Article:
European stocks rose Tuesday, building on the previous day's recovery from recent sharp losses, in the hope that EU leaders will firm up action on tackling the eurozone debt crisis, traders said.
London's benchmark FTSE 100 index climbed 0.74 percent to 5,343.17 points in midday deals, while Frankfurt's DAX 30 gained 0.60 percent to 6,368.92 points and in Paris the CAC 40 won 0.65 percent to 3,044.43. Madrid won 0.40 percent.
In foreign exchange deals, the euro fell to $1.2766 from $1.2815 late in New York on Monday.
"No significant negative news from Europe and the latest round of rhetoric on how important it is to keep Greece in the eurozone sent investors on a shopping spree, which helped to lift stock prices for the second day," said trader Anita Paluch at Gekko Global Markets.
"An EU summit on Wednesday, where the idea of Eurobonds is supposed to be put on the table despite Germany's opposition, raises hopes for new debt crisis combating actions, which would include growth promotion."
Attention is now on an informal meeting in Brussels on Wednesday where the crippling debt crisis that threatens the eurozone project will be top of the agenda.
Ahead of the talks, IMF chief Christine Lagarde said the eurozone had made a "serious improvement" in dealing with its sovereign debt crisis but called for member states to do more to support growth.
"More needs to be done in relation to supporting growth, particularly by way of structural reforms, certainly not by way of suggested stimulus," Lagarde said at a press conference in London on Tuesday.
The International Monetary Fund does not believe eurozone countries are in a position to use stimulus to promote growth because "we do not think that the fiscal position of the member states can actually bear that on an aggregate basis," she said.
Recent improvements include structural reforms in Spain and Italy, and moves to increase the eurozone's financial firewall, Lagarde said.
Eurozone titan Germany though remains fundamentally opposed to the introduction of eurobonds and this will not change despite growing pressure on Berlin to alter its stance, a government source said Tuesday.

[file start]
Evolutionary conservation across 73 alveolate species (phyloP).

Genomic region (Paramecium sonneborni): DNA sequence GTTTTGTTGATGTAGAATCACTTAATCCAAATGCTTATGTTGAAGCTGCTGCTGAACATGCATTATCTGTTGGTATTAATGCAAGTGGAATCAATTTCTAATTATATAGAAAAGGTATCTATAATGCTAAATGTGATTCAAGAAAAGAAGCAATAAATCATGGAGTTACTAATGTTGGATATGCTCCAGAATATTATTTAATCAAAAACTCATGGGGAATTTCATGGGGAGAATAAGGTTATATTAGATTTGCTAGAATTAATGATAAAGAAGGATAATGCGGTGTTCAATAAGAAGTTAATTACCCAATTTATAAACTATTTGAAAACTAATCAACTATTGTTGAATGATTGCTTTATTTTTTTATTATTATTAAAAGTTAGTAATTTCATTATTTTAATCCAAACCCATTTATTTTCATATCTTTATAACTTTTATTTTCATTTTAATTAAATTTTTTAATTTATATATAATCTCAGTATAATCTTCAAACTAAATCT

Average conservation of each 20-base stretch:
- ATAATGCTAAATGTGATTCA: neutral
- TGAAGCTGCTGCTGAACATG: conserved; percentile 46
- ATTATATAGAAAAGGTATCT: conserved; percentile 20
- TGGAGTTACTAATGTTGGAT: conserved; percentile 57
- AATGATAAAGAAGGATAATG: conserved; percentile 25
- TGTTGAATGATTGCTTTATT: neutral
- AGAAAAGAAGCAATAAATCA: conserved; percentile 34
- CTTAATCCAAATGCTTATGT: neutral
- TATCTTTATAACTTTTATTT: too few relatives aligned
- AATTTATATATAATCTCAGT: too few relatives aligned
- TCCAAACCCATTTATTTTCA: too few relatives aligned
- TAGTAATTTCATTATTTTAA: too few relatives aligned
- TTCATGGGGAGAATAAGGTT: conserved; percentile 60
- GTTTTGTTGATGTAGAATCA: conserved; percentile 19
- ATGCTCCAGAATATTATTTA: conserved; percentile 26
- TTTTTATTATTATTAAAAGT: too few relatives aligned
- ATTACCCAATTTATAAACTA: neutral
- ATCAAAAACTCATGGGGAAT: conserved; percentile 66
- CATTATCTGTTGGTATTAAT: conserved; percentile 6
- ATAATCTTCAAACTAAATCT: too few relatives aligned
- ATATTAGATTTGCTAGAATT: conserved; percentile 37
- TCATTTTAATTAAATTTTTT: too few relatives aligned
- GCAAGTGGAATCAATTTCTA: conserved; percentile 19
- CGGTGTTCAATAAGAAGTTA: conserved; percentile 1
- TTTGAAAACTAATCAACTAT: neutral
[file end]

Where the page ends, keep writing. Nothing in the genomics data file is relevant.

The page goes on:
"This is not a new discussion ... we think it is the wrong way," the source told reporters on the eve of the EU summit. "This is a fundamental position and it also won't change."
Greece has returned as the key issue in Europe after polls on May 6 saw 70 percent of the electorate vote against pro-austerity parties but with no overall winner.
Many now fear a new vote on June 17 will see a victory for parties who campaigned against a bail-out plan, which would in turn lead Athens to default on its debt obligations and leave the euro.
There are also concerns about the state of Spain's banks, which are staggering under huge bad loans after a 2008 property crash. Economy Minister Luis de Guindos has said that the Spanish economy would contract this quarter at the 0.3 percent rate it has for the past half year.
Asian markets rose Tuesday, following a strong performance on Wall Street and on hopes EU leaders will come to an agreement on dealing with the eurozone debt crisis at an upcoming summit.
Tokyo gained 1.10 percent but after markets closed, as Fitch cut Japan's credit rating by two notches, citing the country's massive public debt as Tokyo struggles to set the world's third-largest economy on a growth track.
Seoul rose 1.64 percent, Sydney climbed 1.16 percent, Hong Kong climbed 0.62 percent, and Shanghai added 1.07 percent.